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Feb 10, 2020

A Workshop to Strengthen Cybercrime Legislation in Belize

Cybercrime relates to offenses committed on the internet or on social media platforms on a number of issues. In the country at this time, are representatives of a Cybercrime Programme of the Council of Europe. The Council is assisting in the drafting of legislation in a matter of days which will be aligned with the Budapest Convention to put an end to online crimes. News Five’s Duane Moody reports.


Matteo Lucchetti, Cybercrime Programme Manager, Council of Europe

“We have crimes related to illegal access to computer system; we have crimes related to illegal interception of computer data; we have crimes related to computer related forgery or fraud. We have crimes related to online child sexual exploitation. There is also the definition of crimes related to intellectual property violations. This is the common set of definitions that all countries have then each country can also decide to add other articles that are not covered by the Budapest Convention.”


Duane Moody, Reporting

Society has become reliant on technology to carry out business, for education and to gain access to information. But there are those who exploit the system to commit egregious crimes such as the exploitation of children and theft; among other things using the dark net so they cannot be traced. Through the Budapest Convention, drafted in 2001, countries are harmonizing legislation on cybercrime and electronic evidence to stop these online criminals in their tracks. Today, in a first step to have Belize accede to the treaty, a four-day workshop with stakeholders from various agencies is underway at the Biltmore.


Matteo Lucchetti

Matteo Lucchetti

“The Council of Europe is supporting the whole process, is supporting the first point…the first point of entry is the legislation. Once the legislation is in place, the Council of Europe has this programme of capacity building that we have been developing and that I am managing which is called GLACY+, global action on cybercrime. And this is related to building capacity of criminal justice authorities—so law enforcement, police, magistrates, prosecutors, judges on these very topics. And to do this, we have partnered with Interpol who is deploying part of our programme on our behalf. And we try to maximize the delivery of technical courses for law enforcement to deal with dark nets cause this is what criminals are not using to hide themselves in the dark net. Electronic evidence as the main issue. So how to retrieve electronic evidence and how to handle current electronic evidence so that it can be submitted to court and admitted to court and to trials. And this is important also not just for cybercrimes, but also for those physical crimes where electronic evidences is involved.”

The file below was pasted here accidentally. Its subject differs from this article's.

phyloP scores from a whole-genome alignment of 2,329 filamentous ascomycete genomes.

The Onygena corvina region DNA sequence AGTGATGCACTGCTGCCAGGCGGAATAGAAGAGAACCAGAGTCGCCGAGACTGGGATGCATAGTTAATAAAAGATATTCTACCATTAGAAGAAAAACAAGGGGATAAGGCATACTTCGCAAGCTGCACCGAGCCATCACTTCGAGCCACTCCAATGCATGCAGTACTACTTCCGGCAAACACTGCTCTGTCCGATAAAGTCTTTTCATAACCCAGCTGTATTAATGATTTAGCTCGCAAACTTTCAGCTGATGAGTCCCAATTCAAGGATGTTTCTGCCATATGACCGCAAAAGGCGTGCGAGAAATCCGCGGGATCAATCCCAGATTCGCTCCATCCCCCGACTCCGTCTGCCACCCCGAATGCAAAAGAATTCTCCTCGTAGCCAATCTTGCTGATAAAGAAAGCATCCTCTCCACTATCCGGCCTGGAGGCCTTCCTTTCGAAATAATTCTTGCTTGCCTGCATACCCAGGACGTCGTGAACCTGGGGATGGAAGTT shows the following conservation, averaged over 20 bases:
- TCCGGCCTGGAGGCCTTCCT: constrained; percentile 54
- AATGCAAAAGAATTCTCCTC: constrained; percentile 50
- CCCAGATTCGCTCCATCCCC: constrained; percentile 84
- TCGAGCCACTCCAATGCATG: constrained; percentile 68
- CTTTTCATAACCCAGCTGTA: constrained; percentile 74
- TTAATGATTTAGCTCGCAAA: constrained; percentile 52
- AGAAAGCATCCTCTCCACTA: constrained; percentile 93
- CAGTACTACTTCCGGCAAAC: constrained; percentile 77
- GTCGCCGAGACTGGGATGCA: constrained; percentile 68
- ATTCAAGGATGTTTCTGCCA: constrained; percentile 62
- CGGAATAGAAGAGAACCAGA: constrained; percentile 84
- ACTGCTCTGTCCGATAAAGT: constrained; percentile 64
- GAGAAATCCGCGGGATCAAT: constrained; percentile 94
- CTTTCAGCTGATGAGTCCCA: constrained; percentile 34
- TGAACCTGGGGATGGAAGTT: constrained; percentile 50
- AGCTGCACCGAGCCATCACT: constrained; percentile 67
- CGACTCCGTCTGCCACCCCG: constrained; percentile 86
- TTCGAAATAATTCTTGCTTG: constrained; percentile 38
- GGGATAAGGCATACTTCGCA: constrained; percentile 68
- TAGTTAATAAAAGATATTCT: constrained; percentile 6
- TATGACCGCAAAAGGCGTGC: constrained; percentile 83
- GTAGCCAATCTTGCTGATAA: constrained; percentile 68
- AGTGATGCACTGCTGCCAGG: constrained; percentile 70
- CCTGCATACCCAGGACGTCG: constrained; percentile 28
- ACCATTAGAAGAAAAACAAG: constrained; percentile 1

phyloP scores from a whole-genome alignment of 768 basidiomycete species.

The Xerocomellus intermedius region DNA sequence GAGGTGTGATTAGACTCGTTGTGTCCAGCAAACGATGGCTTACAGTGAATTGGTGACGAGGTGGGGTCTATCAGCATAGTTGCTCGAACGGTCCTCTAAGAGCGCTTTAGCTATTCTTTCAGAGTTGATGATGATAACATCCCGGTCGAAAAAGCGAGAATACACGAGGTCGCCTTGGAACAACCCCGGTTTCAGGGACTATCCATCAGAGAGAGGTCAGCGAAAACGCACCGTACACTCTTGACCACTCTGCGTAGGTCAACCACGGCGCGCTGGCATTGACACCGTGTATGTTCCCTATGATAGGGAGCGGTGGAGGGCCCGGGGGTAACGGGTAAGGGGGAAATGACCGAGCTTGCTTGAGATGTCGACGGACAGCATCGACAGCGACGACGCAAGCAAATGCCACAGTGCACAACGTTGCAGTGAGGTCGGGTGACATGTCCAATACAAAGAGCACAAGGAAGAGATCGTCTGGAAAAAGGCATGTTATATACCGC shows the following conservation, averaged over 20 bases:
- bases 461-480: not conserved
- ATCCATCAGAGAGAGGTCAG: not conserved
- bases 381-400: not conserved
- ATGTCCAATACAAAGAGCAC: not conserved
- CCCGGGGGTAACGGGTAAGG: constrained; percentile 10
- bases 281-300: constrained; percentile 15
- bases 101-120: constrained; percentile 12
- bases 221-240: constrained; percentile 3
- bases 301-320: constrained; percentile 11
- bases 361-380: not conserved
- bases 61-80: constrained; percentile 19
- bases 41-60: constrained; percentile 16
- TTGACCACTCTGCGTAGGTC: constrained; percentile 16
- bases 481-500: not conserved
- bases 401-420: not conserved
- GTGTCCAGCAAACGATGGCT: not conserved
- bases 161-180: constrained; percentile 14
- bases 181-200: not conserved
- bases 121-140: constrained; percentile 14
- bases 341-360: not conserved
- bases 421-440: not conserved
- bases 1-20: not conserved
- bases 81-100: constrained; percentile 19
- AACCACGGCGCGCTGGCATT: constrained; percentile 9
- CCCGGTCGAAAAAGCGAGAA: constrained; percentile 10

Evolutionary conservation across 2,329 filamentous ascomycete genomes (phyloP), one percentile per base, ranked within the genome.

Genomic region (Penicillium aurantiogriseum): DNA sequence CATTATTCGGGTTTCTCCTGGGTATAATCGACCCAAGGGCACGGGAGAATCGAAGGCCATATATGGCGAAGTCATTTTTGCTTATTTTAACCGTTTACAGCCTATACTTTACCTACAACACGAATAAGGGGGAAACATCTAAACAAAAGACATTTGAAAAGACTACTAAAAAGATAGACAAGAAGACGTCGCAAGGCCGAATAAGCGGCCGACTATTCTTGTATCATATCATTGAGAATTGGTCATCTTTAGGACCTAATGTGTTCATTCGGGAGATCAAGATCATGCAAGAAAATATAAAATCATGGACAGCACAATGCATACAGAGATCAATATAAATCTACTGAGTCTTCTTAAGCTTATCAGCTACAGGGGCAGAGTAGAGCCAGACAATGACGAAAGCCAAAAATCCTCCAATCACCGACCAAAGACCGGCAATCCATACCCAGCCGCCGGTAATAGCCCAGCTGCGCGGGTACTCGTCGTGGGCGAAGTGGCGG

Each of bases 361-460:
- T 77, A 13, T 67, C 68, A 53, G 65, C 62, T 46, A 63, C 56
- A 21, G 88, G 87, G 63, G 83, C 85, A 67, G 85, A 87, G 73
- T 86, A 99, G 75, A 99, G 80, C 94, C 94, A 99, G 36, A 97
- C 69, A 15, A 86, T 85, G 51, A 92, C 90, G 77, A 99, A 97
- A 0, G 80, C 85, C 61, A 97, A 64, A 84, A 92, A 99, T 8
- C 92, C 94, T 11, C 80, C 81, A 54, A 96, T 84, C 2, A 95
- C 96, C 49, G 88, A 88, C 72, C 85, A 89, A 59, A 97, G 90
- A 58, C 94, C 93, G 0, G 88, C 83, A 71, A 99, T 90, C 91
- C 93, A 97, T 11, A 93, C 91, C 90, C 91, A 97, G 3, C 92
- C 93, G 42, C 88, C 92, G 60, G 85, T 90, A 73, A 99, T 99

George Lovell

While the request was made by Belize back in November 2019, prior to then, the country has been working on a cybercrime legislation. The idea is to have the domestic legislation aligned with the Budapest Convention so that it is included in a network of countries where common rules and values are shared.


(Ret.) Col. George Lovell, C.E.O., Ministry of National Security

“Cyber bullying has been one of the ones that the Special Envoy and a number of people were very concerned about and we had see it fit for us to try and get that portion of the legislation to cabinet and to have that pass in a very short timeframe. And if you all would recall, I think it was in the latter part of last year, we had moved forward with those initiatives and cabinet was able to approve a draft legislation that was presented to them. While we were doing that, we realized that there were other things going in the cyber space and we decided that we needed to come with a more comprehensive cybercrime legislation and we had tasked our taskforce to put g some draft proposal to go to cabinet.”


Matteo Lucchetti

“Cybercrime is a cross-national threat by definition so it is very important to have agreement at the international level and not just to draft a legislation that is valid for the national context.”


Sixty-four countries have acceded to the international treaty. Duane Moody for News Five.

Viewers please note: This Internet newscast is a verbatim transcript of our evening television newscast. Where speakers use Kriol, we attempt to faithfully reproduce the quotes using a standard spelling system.

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